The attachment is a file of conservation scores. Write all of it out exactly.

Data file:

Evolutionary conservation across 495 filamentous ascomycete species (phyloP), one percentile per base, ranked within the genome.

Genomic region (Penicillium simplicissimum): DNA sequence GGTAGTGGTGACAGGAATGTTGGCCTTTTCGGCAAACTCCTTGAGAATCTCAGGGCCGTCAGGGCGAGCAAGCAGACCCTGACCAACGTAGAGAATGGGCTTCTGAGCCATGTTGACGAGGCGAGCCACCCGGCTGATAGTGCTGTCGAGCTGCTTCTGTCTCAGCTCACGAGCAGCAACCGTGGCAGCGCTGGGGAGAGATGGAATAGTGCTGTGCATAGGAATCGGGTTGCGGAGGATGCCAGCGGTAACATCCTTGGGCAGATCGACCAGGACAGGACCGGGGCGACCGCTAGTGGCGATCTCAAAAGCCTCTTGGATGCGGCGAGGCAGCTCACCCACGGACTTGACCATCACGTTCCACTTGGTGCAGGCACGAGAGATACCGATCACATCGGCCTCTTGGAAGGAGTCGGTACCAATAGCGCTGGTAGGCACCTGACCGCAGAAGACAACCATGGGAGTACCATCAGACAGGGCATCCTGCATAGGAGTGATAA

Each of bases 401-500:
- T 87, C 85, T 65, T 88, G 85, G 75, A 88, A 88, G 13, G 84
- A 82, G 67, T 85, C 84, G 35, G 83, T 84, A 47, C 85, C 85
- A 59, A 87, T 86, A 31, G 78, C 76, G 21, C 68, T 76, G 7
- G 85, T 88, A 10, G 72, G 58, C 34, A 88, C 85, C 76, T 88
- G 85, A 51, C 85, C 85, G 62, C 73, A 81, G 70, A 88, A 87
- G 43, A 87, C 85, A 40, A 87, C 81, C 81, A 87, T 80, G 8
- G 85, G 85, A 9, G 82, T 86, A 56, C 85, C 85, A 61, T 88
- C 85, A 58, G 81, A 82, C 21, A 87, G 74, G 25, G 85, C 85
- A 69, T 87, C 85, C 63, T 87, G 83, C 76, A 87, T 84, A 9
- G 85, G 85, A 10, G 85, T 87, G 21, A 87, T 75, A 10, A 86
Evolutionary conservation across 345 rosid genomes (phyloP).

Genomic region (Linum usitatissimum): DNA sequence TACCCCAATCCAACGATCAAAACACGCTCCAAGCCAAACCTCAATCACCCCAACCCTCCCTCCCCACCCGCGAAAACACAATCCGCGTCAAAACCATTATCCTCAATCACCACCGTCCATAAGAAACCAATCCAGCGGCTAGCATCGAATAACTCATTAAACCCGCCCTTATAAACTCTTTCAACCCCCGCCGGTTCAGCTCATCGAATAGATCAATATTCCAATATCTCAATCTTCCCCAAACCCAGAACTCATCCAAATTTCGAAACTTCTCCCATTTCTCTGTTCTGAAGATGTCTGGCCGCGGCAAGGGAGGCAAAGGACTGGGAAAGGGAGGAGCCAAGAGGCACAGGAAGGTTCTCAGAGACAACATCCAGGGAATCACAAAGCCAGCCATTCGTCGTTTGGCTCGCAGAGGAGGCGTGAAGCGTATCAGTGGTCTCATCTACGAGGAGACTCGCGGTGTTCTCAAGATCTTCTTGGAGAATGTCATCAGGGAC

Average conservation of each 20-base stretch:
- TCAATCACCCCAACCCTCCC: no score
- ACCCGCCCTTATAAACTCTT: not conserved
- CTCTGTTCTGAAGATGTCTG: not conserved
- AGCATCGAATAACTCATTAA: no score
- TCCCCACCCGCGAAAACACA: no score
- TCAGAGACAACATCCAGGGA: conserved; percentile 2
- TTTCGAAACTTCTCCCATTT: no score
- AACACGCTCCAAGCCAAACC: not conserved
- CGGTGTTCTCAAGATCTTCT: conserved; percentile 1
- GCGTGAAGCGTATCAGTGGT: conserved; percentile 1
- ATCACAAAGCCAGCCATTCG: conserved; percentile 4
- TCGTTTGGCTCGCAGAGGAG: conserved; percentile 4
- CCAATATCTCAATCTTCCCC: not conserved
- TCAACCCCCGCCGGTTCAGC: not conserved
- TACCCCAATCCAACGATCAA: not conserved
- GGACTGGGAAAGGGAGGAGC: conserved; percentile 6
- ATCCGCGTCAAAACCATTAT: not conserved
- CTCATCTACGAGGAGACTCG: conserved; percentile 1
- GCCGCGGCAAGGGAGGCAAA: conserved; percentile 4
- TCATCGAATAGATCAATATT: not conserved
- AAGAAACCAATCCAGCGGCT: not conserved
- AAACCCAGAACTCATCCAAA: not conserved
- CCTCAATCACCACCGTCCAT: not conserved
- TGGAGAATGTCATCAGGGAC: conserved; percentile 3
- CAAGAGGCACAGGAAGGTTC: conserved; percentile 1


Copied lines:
Evolutionary conservation across 495 filamentous ascomycete species (phyloP), one percentile per base, ranked within the genome.

Genomic region (Penicillium simplicissimum): DNA sequence GGTAGTGGTGACAGGAATGTTGGCCTTTTCGGCAAACTCCTTGAGAATCTCAGGGCCGTCAGGGCGAGCAAGCAGACCCTGACCAACGTAGAGAATGGGCTTCTGAGCCATGTTGACGAGGCGAGCCACCCGGCTGATAGTGCTGTCGAGCTGCTTCTGTCTCAGCTCACGAGCAGCAACCGTGGCAGCGCTGGGGAGAGATGGAATAGTGCTGTGCATAGGAATCGGGTTGCGGAGGATGCCAGCGGTAACATCCTTGGGCAGATCGACCAGGACAGGACCGGGGCGACCGCTAGTGGCGATCTCAAAAGCCTCTTGGATGCGGCGAGGCAGCTCACCCACGGACTTGACCATCACGTTCCACTTGGTGCAGGCACGAGAGATACCGATCACATCGGCCTCTTGGAAGGAGTCGGTACCAATAGCGCTGGTAGGCACCTGACCGCAGAAGACAACCATGGGAGTACCATCAGACAGGGCATCCTGCATAGGAGTGATAA

Each of bases 401-500:
- T 87, C 85, T 65, T 88, G 85, G 75, A 88, A 88, G 13, G 84
- A 82, G 67, T 85, C 84, G 35, G 83, T 84, A 47, C 85, C 85
- A 59, A 87, T 86, A 31, G 78, C 76, G 21, C 68, T 76, G 7
- G 85, T 88, A 10, G 72, G 58, C 34, A 88, C 85, C 76, T 88
- G 85, A 51, C 85, C 85, G 62, C 73, A 81, G 70, A 88, A 87
- G 43, A 87, C 85, A 40, A 87, C 81, C 81, A 87, T 80, G 8
- G 85, G 85, A 9, G 82, T 86, A 56, C 85, C 85, A 61, T 88
- C 85, A 58, G 81, A 82, C 21, A 87, G 74, G 25, G 85, C 85
- A 69, T 87, C 85, C 63, T 87, G 83, C 76, A 87, T 84, A 9
- G 85, G 85, A 10, G 85, T 87, G 21, A 87, T 75, A 10, A 86
Evolutionary conservation across 345 rosid genomes (phyloP).

Genomic region (Linum usitatissimum): DNA sequence TACCCCAATCCAACGATCAAAACACGCTCCAAGCCAAACCTCAATCACCCCAACCCTCCCTCCCCACCCGCGAAAACACAATCCGCGTCAAAACCATTATCCTCAATCACCACCGTCCATAAGAAACCAATCCAGCGGCTAGCATCGAATAACTCATTAAACCCGCCCTTATAAACTCTTTCAACCCCCGCCGGTTCAGCTCATCGAATAGATCAATATTCCAATATCTCAATCTTCCCCAAACCCAGAACTCATCCAAATTTCGAAACTTCTCCCATTTCTCTGTTCTGAAGATGTCTGGCCGCGGCAAGGGAGGCAAAGGACTGGGAAAGGGAGGAGCCAAGAGGCACAGGAAGGTTCTCAGAGACAACATCCAGGGAATCACAAAGCCAGCCATTCGTCGTTTGGCTCGCAGAGGAGGCGTGAAGCGTATCAGTGGTCTCATCTACGAGGAGACTCGCGGTGTTCTCAAGATCTTCTTGGAGAATGTCATCAGGGAC

Average conservation of each 20-base stretch:
- TCAATCACCCCAACCCTCCC: no score
- ACCCGCCCTTATAAACTCTT: not conserved
- CTCTGTTCTGAAGATGTCTG: not conserved
- AGCATCGAATAACTCATTAA: no score
- TCCCCACCCGCGAAAACACA: no score
- TCAGAGACAACATCCAGGGA: conserved; percentile 2
- TTTCGAAACTTCTCCCATTT: no score
- AACACGCTCCAAGCCAAACC: not conserved
- CGGTGTTCTCAAGATCTTCT: conserved; percentile 1
- GCGTGAAGCGTATCAGTGGT: conserved; percentile 1
- ATCACAAAGCCAGCCATTCG: conserved; percentile 4
- TCGTTTGGCTCGCAGAGGAG: conserved; percentile 4
- CCAATATCTCAATCTTCCCC: not conserved
- TCAACCCCCGCCGGTTCAGC: not conserved
- TACCCCAATCCAACGATCAA: not conserved
- GGACTGGGAAAGGGAGGAGC: conserved; percentile 6
- ATCCGCGTCAAAACCATTAT: not conserved
- CTCATCTACGAGGAGACTCG: conserved; percentile 1
- GCCGCGGCAAGGGAGGCAAA: conserved; percentile 4
- TCATCGAATAGATCAATATT: not conserved
- AAGAAACCAATCCAGCGGCT: not conserved
- AAACCCAGAACTCATCCAAA: not conserved
- CCTCAATCACCACCGTCCAT: not conserved
- TGGAGAATGTCATCAGGGAC: conserved; percentile 3
- CAAGAGGCACAGGAAGGTTC: conserved; percentile 1